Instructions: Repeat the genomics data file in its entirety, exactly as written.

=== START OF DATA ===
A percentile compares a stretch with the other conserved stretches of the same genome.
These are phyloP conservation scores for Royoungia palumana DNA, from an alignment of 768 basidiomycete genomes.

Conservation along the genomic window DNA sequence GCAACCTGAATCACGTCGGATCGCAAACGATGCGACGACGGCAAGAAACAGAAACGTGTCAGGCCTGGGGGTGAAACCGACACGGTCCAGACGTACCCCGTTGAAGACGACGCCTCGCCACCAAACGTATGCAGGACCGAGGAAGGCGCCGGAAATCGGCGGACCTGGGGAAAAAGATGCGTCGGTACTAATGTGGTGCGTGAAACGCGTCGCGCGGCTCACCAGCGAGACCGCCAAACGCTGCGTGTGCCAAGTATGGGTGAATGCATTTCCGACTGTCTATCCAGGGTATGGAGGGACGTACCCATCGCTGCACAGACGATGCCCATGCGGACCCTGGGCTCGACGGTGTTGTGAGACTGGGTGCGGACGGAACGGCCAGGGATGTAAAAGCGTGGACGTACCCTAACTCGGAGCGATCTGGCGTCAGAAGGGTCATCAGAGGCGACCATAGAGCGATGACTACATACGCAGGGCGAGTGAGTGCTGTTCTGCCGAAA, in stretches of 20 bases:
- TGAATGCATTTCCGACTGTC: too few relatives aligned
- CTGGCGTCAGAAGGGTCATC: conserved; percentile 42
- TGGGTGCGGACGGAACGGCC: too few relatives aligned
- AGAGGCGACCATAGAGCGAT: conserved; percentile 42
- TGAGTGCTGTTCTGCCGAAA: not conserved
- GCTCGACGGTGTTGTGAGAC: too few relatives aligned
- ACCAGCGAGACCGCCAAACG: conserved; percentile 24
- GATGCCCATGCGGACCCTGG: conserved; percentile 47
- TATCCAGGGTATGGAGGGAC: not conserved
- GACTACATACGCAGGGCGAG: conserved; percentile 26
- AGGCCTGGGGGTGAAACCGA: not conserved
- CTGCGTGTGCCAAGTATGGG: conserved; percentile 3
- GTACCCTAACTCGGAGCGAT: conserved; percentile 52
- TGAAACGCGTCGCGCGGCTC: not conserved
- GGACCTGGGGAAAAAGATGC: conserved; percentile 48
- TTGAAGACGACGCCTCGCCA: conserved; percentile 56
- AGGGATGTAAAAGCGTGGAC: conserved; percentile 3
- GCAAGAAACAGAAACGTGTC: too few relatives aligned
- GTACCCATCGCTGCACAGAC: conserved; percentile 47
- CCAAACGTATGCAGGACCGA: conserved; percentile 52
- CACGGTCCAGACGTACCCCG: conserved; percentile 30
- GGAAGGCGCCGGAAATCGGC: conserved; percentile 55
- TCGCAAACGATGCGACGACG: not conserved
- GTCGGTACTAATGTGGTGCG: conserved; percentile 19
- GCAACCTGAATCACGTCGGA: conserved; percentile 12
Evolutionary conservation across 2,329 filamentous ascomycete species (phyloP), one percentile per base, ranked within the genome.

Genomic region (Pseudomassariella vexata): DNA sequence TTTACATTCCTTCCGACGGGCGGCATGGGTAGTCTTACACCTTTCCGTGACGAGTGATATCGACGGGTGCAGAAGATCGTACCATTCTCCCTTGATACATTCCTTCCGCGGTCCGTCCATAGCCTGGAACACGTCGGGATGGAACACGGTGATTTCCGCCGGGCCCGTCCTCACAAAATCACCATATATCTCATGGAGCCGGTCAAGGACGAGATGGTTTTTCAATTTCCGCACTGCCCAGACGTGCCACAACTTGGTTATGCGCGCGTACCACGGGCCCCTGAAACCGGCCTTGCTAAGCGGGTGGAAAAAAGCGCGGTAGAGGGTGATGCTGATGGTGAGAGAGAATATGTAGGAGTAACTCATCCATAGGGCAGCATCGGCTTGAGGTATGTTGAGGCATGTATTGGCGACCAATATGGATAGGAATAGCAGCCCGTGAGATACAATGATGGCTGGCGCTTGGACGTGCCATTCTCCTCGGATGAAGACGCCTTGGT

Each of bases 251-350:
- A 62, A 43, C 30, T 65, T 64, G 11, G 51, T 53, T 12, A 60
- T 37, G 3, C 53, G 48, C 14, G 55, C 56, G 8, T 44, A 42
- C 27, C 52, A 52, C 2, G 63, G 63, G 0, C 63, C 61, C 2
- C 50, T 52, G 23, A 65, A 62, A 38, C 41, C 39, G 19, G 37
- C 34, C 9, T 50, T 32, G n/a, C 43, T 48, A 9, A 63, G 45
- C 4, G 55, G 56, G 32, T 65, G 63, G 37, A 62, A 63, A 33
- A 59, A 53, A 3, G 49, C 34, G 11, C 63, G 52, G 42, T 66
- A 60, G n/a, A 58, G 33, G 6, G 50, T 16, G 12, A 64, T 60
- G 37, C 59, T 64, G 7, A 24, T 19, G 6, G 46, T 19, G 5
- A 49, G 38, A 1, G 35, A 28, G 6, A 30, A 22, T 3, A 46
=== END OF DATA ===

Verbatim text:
A percentile compares a stretch with the other conserved stretches of the same genome.
These are phyloP conservation scores for Royoungia palumana DNA, from an alignment of 768 basidiomycete genomes.

Conservation along the genomic window DNA sequence GCAACCTGAATCACGTCGGATCGCAAACGATGCGACGACGGCAAGAAACAGAAACGTGTCAGGCCTGGGGGTGAAACCGACACGGTCCAGACGTACCCCGTTGAAGACGACGCCTCGCCACCAAACGTATGCAGGACCGAGGAAGGCGCCGGAAATCGGCGGACCTGGGGAAAAAGATGCGTCGGTACTAATGTGGTGCGTGAAACGCGTCGCGCGGCTCACCAGCGAGACCGCCAAACGCTGCGTGTGCCAAGTATGGGTGAATGCATTTCCGACTGTCTATCCAGGGTATGGAGGGACGTACCCATCGCTGCACAGACGATGCCCATGCGGACCCTGGGCTCGACGGTGTTGTGAGACTGGGTGCGGACGGAACGGCCAGGGATGTAAAAGCGTGGACGTACCCTAACTCGGAGCGATCTGGCGTCAGAAGGGTCATCAGAGGCGACCATAGAGCGATGACTACATACGCAGGGCGAGTGAGTGCTGTTCTGCCGAAA, in stretches of 20 bases:
- TGAATGCATTTCCGACTGTC: too few relatives aligned
- CTGGCGTCAGAAGGGTCATC: conserved; percentile 42
- TGGGTGCGGACGGAACGGCC: too few relatives aligned
- AGAGGCGACCATAGAGCGAT: conserved; percentile 42
- TGAGTGCTGTTCTGCCGAAA: not conserved
- GCTCGACGGTGTTGTGAGAC: too few relatives aligned
- ACCAGCGAGACCGCCAAACG: conserved; percentile 24
- GATGCCCATGCGGACCCTGG: conserved; percentile 47
- TATCCAGGGTATGGAGGGAC: not conserved
- GACTACATACGCAGGGCGAG: conserved; percentile 26
- AGGCCTGGGGGTGAAACCGA: not conserved
- CTGCGTGTGCCAAGTATGGG: conserved; percentile 3
- GTACCCTAACTCGGAGCGAT: conserved; percentile 52
- TGAAACGCGTCGCGCGGCTC: not conserved
- GGACCTGGGGAAAAAGATGC: conserved; percentile 48
- TTGAAGACGACGCCTCGCCA: conserved; percentile 56
- AGGGATGTAAAAGCGTGGAC: conserved; percentile 3
- GCAAGAAACAGAAACGTGTC: too few relatives aligned
- GTACCCATCGCTGCACAGAC: conserved; percentile 47
- CCAAACGTATGCAGGACCGA: conserved; percentile 52
- CACGGTCCAGACGTACCCCG: conserved; percentile 30
- GGAAGGCGCCGGAAATCGGC: conserved; percentile 55
- TCGCAAACGATGCGACGACG: not conserved
- GTCGGTACTAATGTGGTGCG: conserved; percentile 19
- GCAACCTGAATCACGTCGGA: conserved; percentile 12
Evolutionary conservation across 2,329 filamentous ascomycete species (phyloP), one percentile per base, ranked within the genome.

Genomic region (Pseudomassariella vexata): DNA sequence TTTACATTCCTTCCGACGGGCGGCATGGGTAGTCTTACACCTTTCCGTGACGAGTGATATCGACGGGTGCAGAAGATCGTACCATTCTCCCTTGATACATTCCTTCCGCGGTCCGTCCATAGCCTGGAACACGTCGGGATGGAACACGGTGATTTCCGCCGGGCCCGTCCTCACAAAATCACCATATATCTCATGGAGCCGGTCAAGGACGAGATGGTTTTTCAATTTCCGCACTGCCCAGACGTGCCACAACTTGGTTATGCGCGCGTACCACGGGCCCCTGAAACCGGCCTTGCTAAGCGGGTGGAAAAAAGCGCGGTAGAGGGTGATGCTGATGGTGAGAGAGAATATGTAGGAGTAACTCATCCATAGGGCAGCATCGGCTTGAGGTATGTTGAGGCATGTATTGGCGACCAATATGGATAGGAATAGCAGCCCGTGAGATACAATGATGGCTGGCGCTTGGACGTGCCATTCTCCTCGGATGAAGACGCCTTGGT

Each of bases 251-350:
- A 62, A 43, C 30, T 65, T 64, G 11, G 51, T 53, T 12, A 60
- T 37, G 3, C 53, G 48, C 14, G 55, C 56, G 8, T 44, A 42
- C 27, C 52, A 52, C 2, G 63, G 63, G 0, C 63, C 61, C 2
- C 50, T 52, G 23, A 65, A 62, A 38, C 41, C 39, G 19, G 37
- C 34, C 9, T 50, T 32, G n/a, C 43, T 48, A 9, A 63, G 45
- C 4, G 55, G 56, G 32, T 65, G 63, G 37, A 62, A 63, A 33
- A 59, A 53, A 3, G 49, C 34, G 11, C 63, G 52, G 42, T 66
- A 60, G n/a, A 58, G 33, G 6, G 50, T 16, G 12, A 64, T 60
- G 37, C 59, T 64, G 7, A 24, T 19, G 6, G 46, T 19, G 5
- A 49, G 38, A 1, G 35, A 28, G 6, A 30, A 22, T 3, A 46